It's a packed early-January shopping Saturday in the heart of New York's SoHo neighborhood—despite an icy snowstorm that's frozen the Northeast in its tracks. A man in a tweed overcoat, leaving quick footprints on a snow-blanketed side street, pops out of the crowd, a half-block west of where I wait in front of a luxury loft building. In Swahili, Kanye means "the only one." Celebrity semi-disguise notwithstanding, there's no mistaking who this is.

"You look like a writer," he says warmly through the checkered scarf covering his face, as he guides me through a three-part power handshake.

"You look like a rapper."

"Then I failed," he says with a shrug, eyes, hand, and warmth dropping as he opens the front door, hustles in from the cold, and loses the scarf in the marble lobby. "I was trying to look like an old man."

The past 15 months have indeed put years on Kanye West's life. Even for the 31-year-old workaholic, a man who invented his megastardom by obsessively burning the candle at both ends, they've been long. West didn't just lose, as he puts it, "more than I could ever picture losing": his mother, Donda West, to complications from cosmetic surgery, and his fiancée, Alexis Phifer, to a breakup after six years of dating. He shouldered his loss center stage. In the minds of many, he's lost it completely with his fourth and latest album, 808s & Heartbreak, and his announcement that his new goal is to intern for a designer like Louis Vuitton's Marc Jacobs or Jil Sander's Raf Simons.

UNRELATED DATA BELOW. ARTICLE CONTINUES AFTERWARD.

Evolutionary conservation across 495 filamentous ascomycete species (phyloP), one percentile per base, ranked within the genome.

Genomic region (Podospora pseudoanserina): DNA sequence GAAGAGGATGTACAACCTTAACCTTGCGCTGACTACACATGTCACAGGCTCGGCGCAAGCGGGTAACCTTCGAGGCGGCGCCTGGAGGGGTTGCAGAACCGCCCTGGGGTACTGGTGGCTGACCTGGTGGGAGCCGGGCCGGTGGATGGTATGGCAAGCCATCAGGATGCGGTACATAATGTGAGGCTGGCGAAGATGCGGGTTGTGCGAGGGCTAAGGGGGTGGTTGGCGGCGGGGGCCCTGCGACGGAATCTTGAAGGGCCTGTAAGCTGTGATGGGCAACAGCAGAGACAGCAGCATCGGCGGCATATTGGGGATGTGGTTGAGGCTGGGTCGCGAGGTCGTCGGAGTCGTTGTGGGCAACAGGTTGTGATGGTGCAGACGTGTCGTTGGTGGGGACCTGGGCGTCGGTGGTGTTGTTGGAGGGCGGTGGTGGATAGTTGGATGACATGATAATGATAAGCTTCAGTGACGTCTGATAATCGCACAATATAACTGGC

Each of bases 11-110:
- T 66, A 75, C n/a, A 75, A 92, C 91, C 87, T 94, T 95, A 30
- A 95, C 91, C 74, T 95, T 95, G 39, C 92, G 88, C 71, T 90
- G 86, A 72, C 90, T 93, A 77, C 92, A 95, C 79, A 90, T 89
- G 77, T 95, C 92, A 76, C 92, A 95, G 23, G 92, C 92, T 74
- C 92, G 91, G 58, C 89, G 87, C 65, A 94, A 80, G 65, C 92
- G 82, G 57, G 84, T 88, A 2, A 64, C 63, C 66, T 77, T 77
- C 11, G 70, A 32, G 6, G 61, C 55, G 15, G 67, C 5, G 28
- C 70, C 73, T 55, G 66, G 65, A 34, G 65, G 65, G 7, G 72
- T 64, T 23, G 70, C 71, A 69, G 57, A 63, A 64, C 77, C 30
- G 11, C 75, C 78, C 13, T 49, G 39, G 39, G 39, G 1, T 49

The breakdown began a week after his mother's death, when the opening chords of his ballad "Hey Mama" reduced West to tears before 6,000 at Paris' Le Zénith. It hit full volume as 2008's pyrotechnic Glow in the Dark tour cut a mass-venue swath across the globe. Intended as hip-hop's answer to U2-style stadium rock, it was more Samuel Beckett meets Philip K. Dick: galactic backdrops, fireworks, cosmic eruptions, enough dry ice to freeze the Florida Panhandle, with West rapping and dancing alone onstage as an interstellar voyager who has crash-landed waaay out there. As West continued to break down when he performed "Hey Mama," then tearfully freestyled a plea "to be a real boy" now that "there is no Geppetto to guide me" on "Pinocchio Story" (808s' hidden live track), one began to suspect that the real journey and crash were happening waaay in there.

808s went platinum in just seven weeks and showed no signs of slowing two months later, but it polarized fans, critics, and fellow rappers. In 12 brooding, highly emotional, minimalist tracks, West abandoned everything that had taken him to the hip-hop summit. No more wit, wordplay, or skits. Not even any samples until seven tracks in. No more lust or profanity—it may be the first rap CD since Will Smith was the Fresh Prince to appear without a parental advisory.